As if Double Trouble wasn’t enough, this band has Triple the Trouble! New Post Time!
Good Morning to you on this unpleasantly warm weekend, I’m Jacob Braybrooke and I’m writing about your first daily track on the blog of the new month, since it’s always my routinely day-to-day pleasure to write about a different piece of music every day! Yes, even on my Mother’s birthday (Happy birthday, I know you’re about the only one reading this…)! Here’s a classic for you… The Cocteau Twins! A Scottish Art-Rock trio who were one of the biggest pioneers of Dream-Pop and Shoegaze in the 80’s and 90’s comprised of vocalist Elizabeth Fraser, producer James Guthrie and bassist Simon Raymonde, The Cocteau Twins were a very hot commodity for 4AD, which is still one of the most successful indie music labels to this very day, housing popular current acts like The National and Future Islands. “Lorelei” was taken from Cocteau Twins’ third full-length album release, “Treasure”, the first of which to feature the band’s famous primary line-up. The sound of the record established the group’s sound development in very ethereal, downbeat moods. Some of the lyrics from the album were conceived as unrecognisable, and the dark synth instrumentation hid some intricate, melodic lines that helped them to capture the hearts of the millions, despite the LP really not being a mainstream, or accessible, release by any stretch of the imagination. It was critically acclaimed, and it’s considered to be the band’s finest work by a large portion of their fanbase, although the band themselves have reflected upon the album’s quality as “under-developed” in later interviews, which truly shows their dedication to their own craft. Let’s have a listen to their track – “Lorelei” – below.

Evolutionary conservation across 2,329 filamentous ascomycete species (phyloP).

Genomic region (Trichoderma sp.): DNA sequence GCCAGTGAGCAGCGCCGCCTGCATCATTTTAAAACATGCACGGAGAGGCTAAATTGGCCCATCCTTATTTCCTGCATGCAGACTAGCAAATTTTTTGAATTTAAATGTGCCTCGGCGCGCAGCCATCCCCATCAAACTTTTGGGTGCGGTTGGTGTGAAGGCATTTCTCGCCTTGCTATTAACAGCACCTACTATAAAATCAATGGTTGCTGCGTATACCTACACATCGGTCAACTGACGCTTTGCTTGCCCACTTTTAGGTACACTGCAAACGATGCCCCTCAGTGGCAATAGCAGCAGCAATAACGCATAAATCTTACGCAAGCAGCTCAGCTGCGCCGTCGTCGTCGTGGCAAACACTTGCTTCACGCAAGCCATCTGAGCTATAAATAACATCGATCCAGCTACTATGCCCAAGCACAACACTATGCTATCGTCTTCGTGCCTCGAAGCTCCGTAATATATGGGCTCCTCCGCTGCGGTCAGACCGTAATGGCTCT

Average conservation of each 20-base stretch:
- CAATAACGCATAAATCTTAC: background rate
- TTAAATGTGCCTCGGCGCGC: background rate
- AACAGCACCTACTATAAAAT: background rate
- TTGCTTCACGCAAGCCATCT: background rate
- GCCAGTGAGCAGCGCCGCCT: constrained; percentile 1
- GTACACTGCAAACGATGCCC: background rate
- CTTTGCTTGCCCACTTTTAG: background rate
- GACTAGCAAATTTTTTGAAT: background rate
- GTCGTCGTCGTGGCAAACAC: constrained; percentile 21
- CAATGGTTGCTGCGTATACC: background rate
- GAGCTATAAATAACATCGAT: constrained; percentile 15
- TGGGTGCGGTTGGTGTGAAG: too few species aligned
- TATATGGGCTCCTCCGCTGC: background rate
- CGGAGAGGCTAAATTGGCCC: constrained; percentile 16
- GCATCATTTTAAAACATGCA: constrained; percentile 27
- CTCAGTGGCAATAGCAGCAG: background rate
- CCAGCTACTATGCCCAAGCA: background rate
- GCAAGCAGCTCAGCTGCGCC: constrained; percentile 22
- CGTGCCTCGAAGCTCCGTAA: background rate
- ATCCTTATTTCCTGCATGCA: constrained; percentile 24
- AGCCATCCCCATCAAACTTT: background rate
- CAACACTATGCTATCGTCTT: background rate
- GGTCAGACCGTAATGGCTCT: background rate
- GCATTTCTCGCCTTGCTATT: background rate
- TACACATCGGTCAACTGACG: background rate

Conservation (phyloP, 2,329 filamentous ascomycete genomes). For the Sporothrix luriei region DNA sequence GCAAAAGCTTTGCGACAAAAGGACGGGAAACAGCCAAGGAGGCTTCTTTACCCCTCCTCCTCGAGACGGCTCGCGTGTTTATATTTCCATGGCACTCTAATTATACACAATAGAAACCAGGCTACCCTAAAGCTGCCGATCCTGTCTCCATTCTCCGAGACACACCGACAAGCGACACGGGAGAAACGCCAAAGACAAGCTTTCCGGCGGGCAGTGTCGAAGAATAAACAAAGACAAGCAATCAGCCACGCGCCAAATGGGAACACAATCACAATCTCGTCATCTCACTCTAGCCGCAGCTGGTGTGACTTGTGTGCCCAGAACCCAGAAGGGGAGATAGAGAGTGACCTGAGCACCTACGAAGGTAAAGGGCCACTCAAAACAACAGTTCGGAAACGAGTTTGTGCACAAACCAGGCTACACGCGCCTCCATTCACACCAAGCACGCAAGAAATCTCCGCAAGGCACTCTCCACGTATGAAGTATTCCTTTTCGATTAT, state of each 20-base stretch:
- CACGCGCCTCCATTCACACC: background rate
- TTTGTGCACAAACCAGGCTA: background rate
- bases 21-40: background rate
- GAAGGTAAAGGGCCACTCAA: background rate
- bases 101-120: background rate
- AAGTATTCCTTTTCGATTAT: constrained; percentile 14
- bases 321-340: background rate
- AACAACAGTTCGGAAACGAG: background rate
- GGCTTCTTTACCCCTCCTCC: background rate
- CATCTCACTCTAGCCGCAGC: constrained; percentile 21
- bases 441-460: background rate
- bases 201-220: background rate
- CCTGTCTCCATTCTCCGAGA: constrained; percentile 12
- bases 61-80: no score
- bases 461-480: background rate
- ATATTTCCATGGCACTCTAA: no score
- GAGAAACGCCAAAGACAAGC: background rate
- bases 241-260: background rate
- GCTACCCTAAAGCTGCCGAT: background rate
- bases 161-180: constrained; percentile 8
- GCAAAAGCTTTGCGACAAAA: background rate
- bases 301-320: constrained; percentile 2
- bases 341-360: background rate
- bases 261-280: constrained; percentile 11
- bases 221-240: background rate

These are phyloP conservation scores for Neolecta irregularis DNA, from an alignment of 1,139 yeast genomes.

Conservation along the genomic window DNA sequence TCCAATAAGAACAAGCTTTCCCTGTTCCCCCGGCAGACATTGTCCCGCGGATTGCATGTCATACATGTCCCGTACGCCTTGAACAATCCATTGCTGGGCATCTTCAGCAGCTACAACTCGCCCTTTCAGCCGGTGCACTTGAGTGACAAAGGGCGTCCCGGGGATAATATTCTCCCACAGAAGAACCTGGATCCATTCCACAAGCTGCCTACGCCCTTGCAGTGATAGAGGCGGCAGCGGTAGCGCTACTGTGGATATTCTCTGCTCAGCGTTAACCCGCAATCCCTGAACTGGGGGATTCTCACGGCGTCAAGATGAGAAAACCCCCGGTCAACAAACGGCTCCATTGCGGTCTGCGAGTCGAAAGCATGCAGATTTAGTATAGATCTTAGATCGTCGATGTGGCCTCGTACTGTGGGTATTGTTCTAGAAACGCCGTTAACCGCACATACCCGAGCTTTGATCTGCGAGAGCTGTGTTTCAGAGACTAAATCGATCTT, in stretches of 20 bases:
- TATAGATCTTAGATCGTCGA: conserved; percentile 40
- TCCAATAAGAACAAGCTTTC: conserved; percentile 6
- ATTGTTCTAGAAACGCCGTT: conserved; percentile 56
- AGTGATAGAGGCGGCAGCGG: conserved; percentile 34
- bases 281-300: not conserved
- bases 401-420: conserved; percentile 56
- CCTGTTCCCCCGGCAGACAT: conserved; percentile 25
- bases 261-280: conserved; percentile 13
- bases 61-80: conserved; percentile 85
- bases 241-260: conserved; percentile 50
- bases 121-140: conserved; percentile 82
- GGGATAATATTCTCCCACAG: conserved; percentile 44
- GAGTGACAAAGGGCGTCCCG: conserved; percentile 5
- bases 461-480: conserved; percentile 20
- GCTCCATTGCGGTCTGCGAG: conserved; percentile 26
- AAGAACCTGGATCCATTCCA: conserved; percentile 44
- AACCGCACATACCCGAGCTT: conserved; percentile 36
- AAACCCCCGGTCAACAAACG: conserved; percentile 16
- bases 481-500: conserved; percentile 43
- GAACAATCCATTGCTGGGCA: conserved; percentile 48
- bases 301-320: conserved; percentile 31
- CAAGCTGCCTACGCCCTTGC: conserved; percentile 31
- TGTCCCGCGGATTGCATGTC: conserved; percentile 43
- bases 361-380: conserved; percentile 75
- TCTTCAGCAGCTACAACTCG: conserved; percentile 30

Named after the legend of a siren that lures fishermen to their deaths upon the “Lorelei” rock, which exists in the Rhine River near Sankt Goarhausen in Germany, Cocteau Twins’ make sure the lyrics are difficult to understand, but the point is the lack of matter that it has. Fraser whirs: “Can’t look out, Can’t look in, you just might, get yourself kissed right” over a high-pitched bass guitar riff and delayed pedal effects that create a smooth and relaxing backdrop for the lo-fi indie rock beats to flourish. An emotional bridge: “We’re covered by the sacred fire/Then you cut me to, you cut me to the bone” glides along earthly moods and fantastical tones evoked by a calming synth buzz and an accentual swoop of whimsical lyricism. Fraser recites: “and we can go” above a pounding rhythm of delayed guitar licks, while the impending surge of guitar riffs add a harmonious melody to the dream-like personality. It’s a track that’s near-impossible to praise enough. The female vocals are tricky to understand, but they significantly add to the soft, introspective qualities by adding a honeyed, loving angelic feeling to it. You just don’t need to hear a polished section of clear vocals to feel the mood that it conveys. In a nutshell – it’s marvellous!
Thank you very much for reading this post! I’ll be back tomorrow, as usual, with your new weekly edition of our Scuzz Sunday series. It’s the time of the week where we revisit an Emo-Rock or a Pop-Punk classic from between the late-1990’s until the mid-2000’s to see if it can live up to quality in the present! It’s a celebration of the defunct Scuzz TV freeview music video channel. If you really liked what you just read, why not follow the blog to get notified when each new post is up and like the Facebook page here?: https://www.facebook.com/OneTrackAtATime